Asking For More

Why are vernacular languages treated as second cousins, springing from a particularly  impoverished wing of the extended family of languages? The ones, who  if one were to use a phrase of the Dickensian era, would be found snuffling around in  workhouses, “asking for more!”

There are  volumes of screenplays being compiled in Malayalam, which delight as gems of literature. But when you search for English equivalents  from other vernaculars, apparently, no publisher commissions  such a translation.

In the Literary festival recently, a speaker quoted figures. Of the four crore Hindi speaking populace, 0.01%  is the target audience- namely, 40,000. Of these around 4000 reads books, and the literary space is dominated by them. I wonder on the figures for English literature. How many of the best sellers sell more than 4000 copies in India? I can bet that vernacular best sellers, at least in Malayalam, sell in multiples of those numbers. And the ordinary readers decide what/who/how to read.

How do we empower a powerful reading milieu? By indulging in safety zones of comfort literature-  like absolute potboilers on love, more love, more and more love? Or, give voice to themes that question our very way of existence? Who decides popularity?

Unless you introduce the readers to literature in various life enhancing hues,( for which always, they had been readers)and unless that culture becomes deep- will not mediocrity, small cliques of publishers, small close circles of critics and intellectuals decide the way we read?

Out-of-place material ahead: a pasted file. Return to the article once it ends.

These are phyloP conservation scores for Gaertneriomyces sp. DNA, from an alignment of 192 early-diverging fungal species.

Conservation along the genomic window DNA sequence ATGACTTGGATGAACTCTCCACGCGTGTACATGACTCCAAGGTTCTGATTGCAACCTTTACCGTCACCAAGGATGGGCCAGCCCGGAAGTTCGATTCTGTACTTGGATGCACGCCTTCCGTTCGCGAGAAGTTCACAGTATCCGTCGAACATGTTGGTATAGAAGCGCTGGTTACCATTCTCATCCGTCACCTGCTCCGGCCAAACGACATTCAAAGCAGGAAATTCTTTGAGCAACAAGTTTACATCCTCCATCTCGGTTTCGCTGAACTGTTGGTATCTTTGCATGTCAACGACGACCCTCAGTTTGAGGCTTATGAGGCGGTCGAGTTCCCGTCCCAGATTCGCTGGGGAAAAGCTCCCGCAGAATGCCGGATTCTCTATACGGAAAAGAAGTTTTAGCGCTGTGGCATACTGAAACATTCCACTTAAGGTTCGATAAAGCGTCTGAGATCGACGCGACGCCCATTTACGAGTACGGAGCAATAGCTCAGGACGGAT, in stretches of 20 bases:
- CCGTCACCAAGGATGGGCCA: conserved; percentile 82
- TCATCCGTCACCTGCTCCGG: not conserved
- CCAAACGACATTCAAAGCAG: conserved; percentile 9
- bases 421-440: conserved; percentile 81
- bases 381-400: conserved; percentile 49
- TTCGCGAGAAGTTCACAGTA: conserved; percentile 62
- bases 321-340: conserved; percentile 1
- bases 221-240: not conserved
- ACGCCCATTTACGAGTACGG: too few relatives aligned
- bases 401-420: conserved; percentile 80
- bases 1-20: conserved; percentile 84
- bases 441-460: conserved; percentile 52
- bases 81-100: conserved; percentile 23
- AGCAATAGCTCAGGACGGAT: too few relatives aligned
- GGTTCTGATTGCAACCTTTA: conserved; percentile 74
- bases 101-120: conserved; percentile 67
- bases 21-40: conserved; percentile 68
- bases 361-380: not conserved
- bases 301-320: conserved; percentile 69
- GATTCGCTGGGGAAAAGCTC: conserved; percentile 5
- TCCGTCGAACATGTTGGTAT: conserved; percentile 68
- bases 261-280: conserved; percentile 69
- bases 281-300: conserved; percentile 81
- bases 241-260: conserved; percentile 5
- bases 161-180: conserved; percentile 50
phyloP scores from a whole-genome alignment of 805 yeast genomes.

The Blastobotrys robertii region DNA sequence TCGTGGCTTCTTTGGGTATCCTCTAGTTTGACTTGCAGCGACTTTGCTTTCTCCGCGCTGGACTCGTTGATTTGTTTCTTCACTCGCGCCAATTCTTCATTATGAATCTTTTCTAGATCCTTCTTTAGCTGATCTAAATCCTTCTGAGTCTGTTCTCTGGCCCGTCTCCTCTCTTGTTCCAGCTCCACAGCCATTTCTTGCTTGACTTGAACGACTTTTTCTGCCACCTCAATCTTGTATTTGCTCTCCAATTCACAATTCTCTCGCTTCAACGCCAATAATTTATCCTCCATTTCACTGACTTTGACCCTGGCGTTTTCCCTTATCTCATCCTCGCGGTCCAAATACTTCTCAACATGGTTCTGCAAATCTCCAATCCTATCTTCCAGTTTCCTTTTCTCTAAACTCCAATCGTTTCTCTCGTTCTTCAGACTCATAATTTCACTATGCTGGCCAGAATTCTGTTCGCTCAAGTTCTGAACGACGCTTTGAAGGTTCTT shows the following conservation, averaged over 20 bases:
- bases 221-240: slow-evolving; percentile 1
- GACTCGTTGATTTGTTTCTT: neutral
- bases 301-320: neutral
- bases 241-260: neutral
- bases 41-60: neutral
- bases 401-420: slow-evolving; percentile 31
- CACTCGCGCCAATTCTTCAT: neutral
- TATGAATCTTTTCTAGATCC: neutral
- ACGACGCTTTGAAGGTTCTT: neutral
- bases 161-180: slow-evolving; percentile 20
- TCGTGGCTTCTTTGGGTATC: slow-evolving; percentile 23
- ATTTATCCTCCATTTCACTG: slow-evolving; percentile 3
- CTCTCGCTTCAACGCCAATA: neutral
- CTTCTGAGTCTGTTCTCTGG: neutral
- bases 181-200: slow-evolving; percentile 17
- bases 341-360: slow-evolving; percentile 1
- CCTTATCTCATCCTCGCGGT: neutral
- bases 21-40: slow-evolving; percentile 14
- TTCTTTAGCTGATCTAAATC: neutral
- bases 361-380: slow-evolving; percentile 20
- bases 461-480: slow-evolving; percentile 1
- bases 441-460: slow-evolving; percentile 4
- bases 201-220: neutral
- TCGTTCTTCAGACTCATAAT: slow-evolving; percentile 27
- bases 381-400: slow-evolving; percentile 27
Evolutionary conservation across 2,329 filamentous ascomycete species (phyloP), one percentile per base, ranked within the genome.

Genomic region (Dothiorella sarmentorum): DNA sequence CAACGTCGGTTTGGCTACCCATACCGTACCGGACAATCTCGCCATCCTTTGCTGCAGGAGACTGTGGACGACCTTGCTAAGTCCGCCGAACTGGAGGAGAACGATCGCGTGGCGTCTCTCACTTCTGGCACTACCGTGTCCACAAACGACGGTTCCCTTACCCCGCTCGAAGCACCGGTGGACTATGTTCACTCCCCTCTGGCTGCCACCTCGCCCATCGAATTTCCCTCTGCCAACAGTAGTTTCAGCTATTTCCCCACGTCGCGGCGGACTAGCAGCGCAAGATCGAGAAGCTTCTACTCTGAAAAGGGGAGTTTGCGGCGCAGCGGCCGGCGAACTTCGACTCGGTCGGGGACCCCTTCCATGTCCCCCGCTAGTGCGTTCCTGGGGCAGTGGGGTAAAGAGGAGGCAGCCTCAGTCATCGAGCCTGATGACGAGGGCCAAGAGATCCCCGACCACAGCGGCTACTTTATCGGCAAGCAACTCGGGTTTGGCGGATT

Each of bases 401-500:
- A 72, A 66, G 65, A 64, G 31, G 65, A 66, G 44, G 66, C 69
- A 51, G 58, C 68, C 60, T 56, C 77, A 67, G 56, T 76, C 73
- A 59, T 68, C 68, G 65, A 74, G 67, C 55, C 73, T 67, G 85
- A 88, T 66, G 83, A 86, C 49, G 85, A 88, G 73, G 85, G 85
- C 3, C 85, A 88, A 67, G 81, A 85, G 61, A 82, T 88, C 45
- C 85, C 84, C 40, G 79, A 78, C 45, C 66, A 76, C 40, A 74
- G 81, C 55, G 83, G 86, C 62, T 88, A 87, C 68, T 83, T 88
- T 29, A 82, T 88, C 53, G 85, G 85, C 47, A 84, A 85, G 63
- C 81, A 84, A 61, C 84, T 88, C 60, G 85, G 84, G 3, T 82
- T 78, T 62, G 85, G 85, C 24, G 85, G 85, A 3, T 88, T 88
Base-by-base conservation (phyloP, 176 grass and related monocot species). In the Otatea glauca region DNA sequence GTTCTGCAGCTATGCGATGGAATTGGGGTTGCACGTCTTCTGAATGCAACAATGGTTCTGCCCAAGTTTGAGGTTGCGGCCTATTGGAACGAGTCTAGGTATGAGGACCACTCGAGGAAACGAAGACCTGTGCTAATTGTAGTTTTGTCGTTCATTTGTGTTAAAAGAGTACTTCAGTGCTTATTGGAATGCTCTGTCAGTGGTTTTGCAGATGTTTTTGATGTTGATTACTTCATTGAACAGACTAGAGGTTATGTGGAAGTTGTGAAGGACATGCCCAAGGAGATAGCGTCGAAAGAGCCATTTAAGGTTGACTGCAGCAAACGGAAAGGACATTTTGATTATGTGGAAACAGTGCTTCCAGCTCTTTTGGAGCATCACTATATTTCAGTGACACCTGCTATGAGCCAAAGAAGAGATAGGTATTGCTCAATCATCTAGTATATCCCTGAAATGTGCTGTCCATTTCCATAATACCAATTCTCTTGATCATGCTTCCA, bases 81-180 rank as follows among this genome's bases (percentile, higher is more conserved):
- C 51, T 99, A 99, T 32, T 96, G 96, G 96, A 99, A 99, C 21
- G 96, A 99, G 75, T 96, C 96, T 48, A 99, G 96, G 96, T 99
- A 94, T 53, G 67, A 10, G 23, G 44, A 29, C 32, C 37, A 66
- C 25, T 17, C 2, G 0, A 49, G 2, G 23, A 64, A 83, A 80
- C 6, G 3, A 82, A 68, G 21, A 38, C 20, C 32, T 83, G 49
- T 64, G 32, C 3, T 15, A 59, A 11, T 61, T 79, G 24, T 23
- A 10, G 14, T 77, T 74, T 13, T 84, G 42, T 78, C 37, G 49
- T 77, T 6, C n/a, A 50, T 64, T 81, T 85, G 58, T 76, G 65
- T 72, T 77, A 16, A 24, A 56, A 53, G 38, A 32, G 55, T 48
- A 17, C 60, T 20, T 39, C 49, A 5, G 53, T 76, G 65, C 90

What will come first- chicken or the egg? Will it start with a vision in publishing industry or will they depend on what sells currently to determine the way for future too?

I remember an anecdote  told by a teacher who was teaching about Rammohan Roy’s and William Bentick’s efforts on banning Sati. When the protectors of the Sati rite shouted that “this is our way of handling death…,” a nonchalant Bentick apparently erected a gallows next to the burning site and said, “Sure. Go ahead and push the widow into the pyre- then get ready to hang for murder. This is our way of handling death…”. Suffice to say, no woman was burnt that day.

If “our way of life” gets repeated without debate, many life enhancing views will get burnt by the fire of indifference and lack of attention. We need visionary leaders who will also lay down new pathways.

Ultimately, whether in policy making or literature, giving a voice to the voiceless, has always been a hallmark of greatness. Let Oliver Twists in many human languages get his/her due without having to beg for it. The world will be a better place due to that generosity of vision based on equality.